- The Washington Times - Wednesday, May 15, 2002

CLEVELAND When Jason Johnson first fractured his right middle finger during a routine workout April25, the Baltimore Orioles right-hander targeted May 10 for his projected return.
That date has long since passed, though, and it appears that Johnson's activation off the 15-day disabled list is still a matter of weeks away, not days.
"I wanted to get back as early as I could, but it's not my call," Johnson said before last night's game against the Cleveland Indians. "I've got to get my arm in shape before I can get out on a mound."
Johnson, who slammed his finger into the ground on the follow-through of a bullpen "shadow" drill, has played long toss four times since having his splint removed. He backed up to 160 feet yesterday but has yet to pitch off a mound.
Though there have been encouraging signs he no longer feels pain when gripping the ball Johnson almost surely will need to make one or two rehab starts before rejoining the Baltimore rotation.
"I don't know that there's any timeline right now for him to start going out on a rehab," manager Mike Hargrove said. "I've learned with five kids never to say 'definite' about anything, but it's about as definite as it can be without me sitting down [to talk to] Jason."

More injury updates
David Segui was out of the starting lineup for the third straight game (and eighth in the Orioles' last 10) with his lingering left wrist injury, though Hargrove continues to classify his status as "day-to-day."
Segui maintains he has had a torn tendon in his wrist for nearly three weeks, but the team says it's only a bruised tendon with torn cartilage and is not viewing the DL as an immediate option.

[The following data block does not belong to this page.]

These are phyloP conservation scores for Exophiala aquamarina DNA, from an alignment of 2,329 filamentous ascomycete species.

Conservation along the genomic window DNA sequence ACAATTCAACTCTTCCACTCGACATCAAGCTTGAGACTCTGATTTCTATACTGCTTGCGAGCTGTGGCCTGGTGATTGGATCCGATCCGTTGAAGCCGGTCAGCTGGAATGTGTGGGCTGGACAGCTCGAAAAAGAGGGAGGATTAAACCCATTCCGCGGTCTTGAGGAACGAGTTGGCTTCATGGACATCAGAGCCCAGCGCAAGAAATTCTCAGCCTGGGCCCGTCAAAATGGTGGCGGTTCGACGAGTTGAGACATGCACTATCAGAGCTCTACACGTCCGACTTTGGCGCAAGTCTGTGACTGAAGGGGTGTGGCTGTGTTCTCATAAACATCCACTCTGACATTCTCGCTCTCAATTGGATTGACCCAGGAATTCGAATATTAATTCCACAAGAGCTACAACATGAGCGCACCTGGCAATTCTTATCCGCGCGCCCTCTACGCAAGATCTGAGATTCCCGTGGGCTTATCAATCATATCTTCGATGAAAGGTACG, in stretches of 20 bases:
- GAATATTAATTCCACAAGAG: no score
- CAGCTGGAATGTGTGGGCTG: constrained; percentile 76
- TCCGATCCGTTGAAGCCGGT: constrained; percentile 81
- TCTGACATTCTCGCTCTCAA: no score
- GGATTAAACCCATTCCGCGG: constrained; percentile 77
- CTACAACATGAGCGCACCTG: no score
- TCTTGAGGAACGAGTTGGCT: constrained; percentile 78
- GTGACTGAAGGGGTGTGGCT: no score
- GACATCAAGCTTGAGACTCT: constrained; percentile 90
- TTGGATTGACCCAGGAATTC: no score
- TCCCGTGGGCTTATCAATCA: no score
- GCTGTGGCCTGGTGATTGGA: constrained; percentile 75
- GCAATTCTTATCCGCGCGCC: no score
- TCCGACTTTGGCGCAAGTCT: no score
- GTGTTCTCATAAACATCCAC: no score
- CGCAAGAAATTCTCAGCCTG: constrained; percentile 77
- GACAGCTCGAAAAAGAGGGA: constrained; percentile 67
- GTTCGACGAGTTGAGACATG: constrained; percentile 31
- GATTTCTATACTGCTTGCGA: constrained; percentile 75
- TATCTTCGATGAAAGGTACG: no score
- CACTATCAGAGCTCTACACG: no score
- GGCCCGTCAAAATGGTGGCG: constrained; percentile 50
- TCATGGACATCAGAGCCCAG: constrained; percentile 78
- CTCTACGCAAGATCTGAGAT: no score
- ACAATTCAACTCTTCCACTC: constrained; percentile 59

Meanwhile, right-hander Rodrigo Lopez appears to have recovered from the blister that plagued him during his last start at Tampa Bay and has been given the green light to start tonight at Cleveland.
Lopez is seeking to become the first pitcher in franchise history to go 6-0 in his rookie season.

Home again
With the Orioles making their lone visit to Jacobs Field this season, Hargrove was a popular man yesterday. The former Indians player, coach and manager still has numerous friends in Cleveland, and he lives in suburban Richfield during the offseason.
But having managed the Orioles for three seasons now, the visitors dugout at Jacobs Field is beginning to feel somewhat normal for the longtime Indian.
"As normal probably as it ever will be," Hargrove said. "I spent so much time in the Indians organization as a player, manager and coach that the roots will always be there. But I enjoy it in Baltimore, I like it in Baltimore, I'm glad that I'm an Oriole. And I don't have any regrets in that regard. It's nice to come home, just to see people that I haven't seen in three or four months."


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